This my first car review video. Hopefully, it will not be the last. Thanks for watching, and read on below for further elaboration (cough, drivel). I expect Top Gear to come calling any day now.
New cars, by and large, have become sterilized demonstrations of technology. Even lowly models bristle with features and innovations and gadgets and advancements. There are touchscreens, sensors, cameras; driver aids, driving modes, and soon enough, driver removal systems. Not eject buttons, mind you, but autopilot. It's coming. New cars are safer, faster, more comfortable, and more efficient than ever, and they achieve all that while requiring less driver effort.
In the face of all that progress, I like old cars.
Old cars aren't convenient and comfortable, like new cars. They typically burn more gasoline and break down more often. You have to actually swivel your head around, using a device known as a neck, to back out of a parking space. You won't find any electronic nannies or styling cues that look hot off a 3D printer. Horror of horrors, you might even have to shift your own gears and turn on your own headlights. Bluetooth? Ha. Hope you enjoy loud engines and crappy A/C.
Basically, older cars demand more effort from the driver and, on the surface, deliver less in the ways of performance, comfort, and safety. If it sounds like a recipe for a bad time, congratulations! You are correct. You have also successfully escaped the fate of being a car enthusiast.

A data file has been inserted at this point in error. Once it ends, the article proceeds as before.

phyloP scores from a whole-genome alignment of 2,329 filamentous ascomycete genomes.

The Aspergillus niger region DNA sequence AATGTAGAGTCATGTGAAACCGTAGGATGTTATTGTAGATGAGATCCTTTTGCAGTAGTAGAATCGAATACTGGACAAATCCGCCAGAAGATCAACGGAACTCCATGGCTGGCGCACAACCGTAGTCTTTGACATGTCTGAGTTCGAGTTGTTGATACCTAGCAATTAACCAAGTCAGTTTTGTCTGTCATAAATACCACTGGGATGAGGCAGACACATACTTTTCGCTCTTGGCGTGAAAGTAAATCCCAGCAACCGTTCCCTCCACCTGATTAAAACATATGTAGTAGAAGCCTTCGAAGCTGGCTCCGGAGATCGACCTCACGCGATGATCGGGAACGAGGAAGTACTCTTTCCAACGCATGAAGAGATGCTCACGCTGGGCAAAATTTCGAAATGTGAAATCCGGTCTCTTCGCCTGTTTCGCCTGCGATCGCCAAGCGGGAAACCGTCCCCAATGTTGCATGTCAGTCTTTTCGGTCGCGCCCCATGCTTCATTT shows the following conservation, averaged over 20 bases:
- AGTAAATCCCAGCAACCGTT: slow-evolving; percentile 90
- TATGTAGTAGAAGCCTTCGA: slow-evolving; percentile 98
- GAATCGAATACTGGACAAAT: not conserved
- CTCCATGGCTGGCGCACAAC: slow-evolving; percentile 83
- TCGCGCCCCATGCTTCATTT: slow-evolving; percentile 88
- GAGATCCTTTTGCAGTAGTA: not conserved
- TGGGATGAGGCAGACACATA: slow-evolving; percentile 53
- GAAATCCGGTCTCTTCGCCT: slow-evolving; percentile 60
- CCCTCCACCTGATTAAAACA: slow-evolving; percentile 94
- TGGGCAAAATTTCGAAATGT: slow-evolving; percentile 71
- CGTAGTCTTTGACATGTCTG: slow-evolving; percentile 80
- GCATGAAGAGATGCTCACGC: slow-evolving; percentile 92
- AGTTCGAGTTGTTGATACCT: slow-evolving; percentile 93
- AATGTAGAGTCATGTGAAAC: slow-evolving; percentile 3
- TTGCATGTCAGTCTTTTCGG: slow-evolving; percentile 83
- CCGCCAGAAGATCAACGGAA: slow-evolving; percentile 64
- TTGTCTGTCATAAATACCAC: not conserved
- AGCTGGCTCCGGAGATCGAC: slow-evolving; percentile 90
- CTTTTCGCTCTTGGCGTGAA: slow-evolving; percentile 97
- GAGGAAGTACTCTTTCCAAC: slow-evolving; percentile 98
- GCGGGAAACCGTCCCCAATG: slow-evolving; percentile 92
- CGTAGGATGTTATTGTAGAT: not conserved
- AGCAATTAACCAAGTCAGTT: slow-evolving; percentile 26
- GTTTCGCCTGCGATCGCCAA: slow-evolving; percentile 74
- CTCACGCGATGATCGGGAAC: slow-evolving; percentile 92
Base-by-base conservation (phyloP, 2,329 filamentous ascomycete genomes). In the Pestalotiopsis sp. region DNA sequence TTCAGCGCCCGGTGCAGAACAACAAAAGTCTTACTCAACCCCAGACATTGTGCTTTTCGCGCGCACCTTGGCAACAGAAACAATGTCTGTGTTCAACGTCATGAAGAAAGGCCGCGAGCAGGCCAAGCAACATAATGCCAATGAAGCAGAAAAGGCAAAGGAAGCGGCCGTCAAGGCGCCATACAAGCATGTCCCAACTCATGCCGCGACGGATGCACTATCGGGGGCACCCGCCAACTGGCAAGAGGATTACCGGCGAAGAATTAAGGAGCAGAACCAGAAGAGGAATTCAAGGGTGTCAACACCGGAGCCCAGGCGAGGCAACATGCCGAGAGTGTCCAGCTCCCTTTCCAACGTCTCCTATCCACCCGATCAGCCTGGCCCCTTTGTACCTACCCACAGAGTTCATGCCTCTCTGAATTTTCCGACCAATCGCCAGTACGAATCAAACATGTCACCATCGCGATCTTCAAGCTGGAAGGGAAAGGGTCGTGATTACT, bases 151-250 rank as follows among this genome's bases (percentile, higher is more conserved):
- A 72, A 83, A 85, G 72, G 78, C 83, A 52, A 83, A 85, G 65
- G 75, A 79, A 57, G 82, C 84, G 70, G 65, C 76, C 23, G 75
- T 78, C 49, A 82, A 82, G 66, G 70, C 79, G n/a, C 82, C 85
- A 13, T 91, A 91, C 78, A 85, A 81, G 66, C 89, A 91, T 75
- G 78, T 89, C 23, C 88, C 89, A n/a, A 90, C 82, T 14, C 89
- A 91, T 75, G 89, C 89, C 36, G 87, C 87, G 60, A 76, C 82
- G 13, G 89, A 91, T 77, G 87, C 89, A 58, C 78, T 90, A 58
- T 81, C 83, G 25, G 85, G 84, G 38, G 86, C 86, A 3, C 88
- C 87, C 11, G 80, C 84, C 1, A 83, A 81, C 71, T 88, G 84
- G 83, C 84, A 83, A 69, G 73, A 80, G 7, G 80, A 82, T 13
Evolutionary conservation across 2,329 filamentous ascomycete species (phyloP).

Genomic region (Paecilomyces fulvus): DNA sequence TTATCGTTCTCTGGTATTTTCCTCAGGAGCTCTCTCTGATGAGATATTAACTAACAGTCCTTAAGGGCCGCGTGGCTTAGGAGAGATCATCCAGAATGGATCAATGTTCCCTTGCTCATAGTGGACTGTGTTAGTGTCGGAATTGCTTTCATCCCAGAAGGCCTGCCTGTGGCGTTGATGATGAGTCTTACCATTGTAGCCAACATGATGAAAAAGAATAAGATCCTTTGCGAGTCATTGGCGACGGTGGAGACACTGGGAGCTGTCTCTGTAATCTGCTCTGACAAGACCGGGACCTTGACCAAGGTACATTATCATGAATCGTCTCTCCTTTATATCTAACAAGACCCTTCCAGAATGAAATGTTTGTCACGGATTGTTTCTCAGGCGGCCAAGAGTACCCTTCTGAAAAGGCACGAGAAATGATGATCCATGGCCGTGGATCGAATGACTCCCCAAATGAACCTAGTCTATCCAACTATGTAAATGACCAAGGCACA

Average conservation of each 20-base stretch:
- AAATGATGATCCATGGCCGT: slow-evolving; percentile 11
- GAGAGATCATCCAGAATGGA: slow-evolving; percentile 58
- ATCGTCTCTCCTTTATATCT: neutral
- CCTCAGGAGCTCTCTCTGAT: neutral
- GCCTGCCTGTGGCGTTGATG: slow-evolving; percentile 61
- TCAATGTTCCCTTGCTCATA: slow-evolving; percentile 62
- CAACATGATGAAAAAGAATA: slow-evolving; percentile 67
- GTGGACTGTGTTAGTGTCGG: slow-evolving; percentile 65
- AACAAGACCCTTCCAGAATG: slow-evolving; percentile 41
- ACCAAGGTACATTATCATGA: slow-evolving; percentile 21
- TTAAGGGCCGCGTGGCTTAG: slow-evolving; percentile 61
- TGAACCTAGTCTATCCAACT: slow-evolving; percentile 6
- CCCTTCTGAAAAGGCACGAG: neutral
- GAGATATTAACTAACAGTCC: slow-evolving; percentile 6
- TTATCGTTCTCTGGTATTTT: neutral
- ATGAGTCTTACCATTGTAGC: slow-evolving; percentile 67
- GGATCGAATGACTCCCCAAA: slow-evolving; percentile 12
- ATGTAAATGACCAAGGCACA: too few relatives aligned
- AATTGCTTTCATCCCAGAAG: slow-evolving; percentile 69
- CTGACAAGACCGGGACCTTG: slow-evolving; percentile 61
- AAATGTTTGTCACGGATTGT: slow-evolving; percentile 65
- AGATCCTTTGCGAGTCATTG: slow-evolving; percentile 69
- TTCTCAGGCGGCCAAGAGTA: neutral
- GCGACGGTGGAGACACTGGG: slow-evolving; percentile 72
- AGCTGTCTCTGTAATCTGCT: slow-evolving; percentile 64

Conversely, I have not. I am a car enthusiast. I enjoy a car that requires effort to drive, because it leads to deeper involvement. I relish cars that lack electronic wizardry, because they feel more mechanical and organic. Subjectively, they also tend to look better. I will, approximately 9.7/10 times, sacrifice modern comfort and convenience for the simple, pure pleasures of an older car. For some, that's a bad time, but for enthusiasts, it's just the opposite. "Different strokes" definitely applies.
Let's be real here—I'm not saying that in order to have an authentic driving experience, you have to shack up in some friggin' Model T rust bucket from 1918 that requires you to manually adjust the engine's spark advance while driving (you actually do). I'm also not saying that wouldn't be super rad. I'm just saying this: I don't play well with new cars.
But nowadays, when you rent a car, you have no choice. The cars are all new, low-effort, automatic turd-mobiles.
Recently tasked with selecting a rental car, I spent several minutes deciding which of them would require the smallest dose of Zoloft. I waffled between a Chevy Cruze (sculpted turd) and a Hyundai Accent (shiny turd), but in the throes of indecision, a bright red Ford Focus hatchback arrived on the aisle. It was a fresh, ripe tomato in a salad of dry iceberg lettuce. My bags made a prompt exit from the Cruze's boot and took up residence in the Focus' hatch.
Why choose the Focus? For one, it's a hatchback. I love hatchbacks. In fact, I also love wagons, shooting brakes, and anything else with a smooth roof. I sort of see them as the anti-crossover—they do the exact same things without being inefficient, shit-to-drive road cloggers for people whose fragile egos demand being bigger than/above everyone else. Can you tell I don't like crossovers?